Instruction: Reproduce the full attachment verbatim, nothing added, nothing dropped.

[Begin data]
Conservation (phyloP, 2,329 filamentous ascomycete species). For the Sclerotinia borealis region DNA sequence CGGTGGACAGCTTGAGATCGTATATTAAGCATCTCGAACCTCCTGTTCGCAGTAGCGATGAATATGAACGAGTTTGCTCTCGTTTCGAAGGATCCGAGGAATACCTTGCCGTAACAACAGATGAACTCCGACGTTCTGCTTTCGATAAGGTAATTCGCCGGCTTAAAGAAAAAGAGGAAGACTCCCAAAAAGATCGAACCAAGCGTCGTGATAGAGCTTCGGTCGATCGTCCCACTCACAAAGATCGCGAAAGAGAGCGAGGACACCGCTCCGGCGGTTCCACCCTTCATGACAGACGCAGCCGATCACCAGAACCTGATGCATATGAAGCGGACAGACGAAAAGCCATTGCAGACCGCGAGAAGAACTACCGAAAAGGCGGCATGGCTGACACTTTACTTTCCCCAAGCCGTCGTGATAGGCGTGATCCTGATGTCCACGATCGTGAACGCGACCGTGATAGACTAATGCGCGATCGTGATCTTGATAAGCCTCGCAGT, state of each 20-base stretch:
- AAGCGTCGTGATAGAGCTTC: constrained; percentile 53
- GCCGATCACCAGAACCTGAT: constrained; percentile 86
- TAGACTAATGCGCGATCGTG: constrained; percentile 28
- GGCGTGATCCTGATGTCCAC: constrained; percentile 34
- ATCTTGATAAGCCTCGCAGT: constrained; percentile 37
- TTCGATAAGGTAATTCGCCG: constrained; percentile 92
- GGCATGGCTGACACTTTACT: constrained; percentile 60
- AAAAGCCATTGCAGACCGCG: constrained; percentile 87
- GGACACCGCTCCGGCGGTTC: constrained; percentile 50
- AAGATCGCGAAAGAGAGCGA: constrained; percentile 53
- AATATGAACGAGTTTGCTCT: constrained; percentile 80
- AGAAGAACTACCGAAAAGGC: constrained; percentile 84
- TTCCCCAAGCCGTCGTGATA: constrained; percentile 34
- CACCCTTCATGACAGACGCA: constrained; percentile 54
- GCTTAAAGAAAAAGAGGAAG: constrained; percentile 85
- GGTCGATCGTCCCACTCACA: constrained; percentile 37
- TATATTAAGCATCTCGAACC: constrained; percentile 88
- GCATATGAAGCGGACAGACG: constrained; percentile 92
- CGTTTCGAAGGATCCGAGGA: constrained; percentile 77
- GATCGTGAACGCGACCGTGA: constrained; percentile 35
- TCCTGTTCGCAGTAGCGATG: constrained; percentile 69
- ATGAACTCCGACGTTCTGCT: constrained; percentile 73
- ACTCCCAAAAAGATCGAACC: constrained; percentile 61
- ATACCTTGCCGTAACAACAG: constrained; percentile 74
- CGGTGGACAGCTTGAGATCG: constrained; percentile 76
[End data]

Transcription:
Conservation (phyloP, 2,329 filamentous ascomycete species). For the Sclerotinia borealis region DNA sequence CGGTGGACAGCTTGAGATCGTATATTAAGCATCTCGAACCTCCTGTTCGCAGTAGCGATGAATATGAACGAGTTTGCTCTCGTTTCGAAGGATCCGAGGAATACCTTGCCGTAACAACAGATGAACTCCGACGTTCTGCTTTCGATAAGGTAATTCGCCGGCTTAAAGAAAAAGAGGAAGACTCCCAAAAAGATCGAACCAAGCGTCGTGATAGAGCTTCGGTCGATCGTCCCACTCACAAAGATCGCGAAAGAGAGCGAGGACACCGCTCCGGCGGTTCCACCCTTCATGACAGACGCAGCCGATCACCAGAACCTGATGCATATGAAGCGGACAGACGAAAAGCCATTGCAGACCGCGAGAAGAACTACCGAAAAGGCGGCATGGCTGACACTTTACTTTCCCCAAGCCGTCGTGATAGGCGTGATCCTGATGTCCACGATCGTGAACGCGACCGTGATAGACTAATGCGCGATCGTGATCTTGATAAGCCTCGCAGT, state of each 20-base stretch:
- AAGCGTCGTGATAGAGCTTC: constrained; percentile 53
- GCCGATCACCAGAACCTGAT: constrained; percentile 86
- TAGACTAATGCGCGATCGTG: constrained; percentile 28
- GGCGTGATCCTGATGTCCAC: constrained; percentile 34
- ATCTTGATAAGCCTCGCAGT: constrained; percentile 37
- TTCGATAAGGTAATTCGCCG: constrained; percentile 92
- GGCATGGCTGACACTTTACT: constrained; percentile 60
- AAAAGCCATTGCAGACCGCG: constrained; percentile 87
- GGACACCGCTCCGGCGGTTC: constrained; percentile 50
- AAGATCGCGAAAGAGAGCGA: constrained; percentile 53
- AATATGAACGAGTTTGCTCT: constrained; percentile 80
- AGAAGAACTACCGAAAAGGC: constrained; percentile 84
- TTCCCCAAGCCGTCGTGATA: constrained; percentile 34
- CACCCTTCATGACAGACGCA: constrained; percentile 54
- GCTTAAAGAAAAAGAGGAAG: constrained; percentile 85
- GGTCGATCGTCCCACTCACA: constrained; percentile 37
- TATATTAAGCATCTCGAACC: constrained; percentile 88
- GCATATGAAGCGGACAGACG: constrained; percentile 92
- CGTTTCGAAGGATCCGAGGA: constrained; percentile 77
- GATCGTGAACGCGACCGTGA: constrained; percentile 35
- TCCTGTTCGCAGTAGCGATG: constrained; percentile 69
- ATGAACTCCGACGTTCTGCT: constrained; percentile 73
- ACTCCCAAAAAGATCGAACC: constrained; percentile 61
- ATACCTTGCCGTAACAACAG: constrained; percentile 74
- CGGTGGACAGCTTGAGATCG: constrained; percentile 76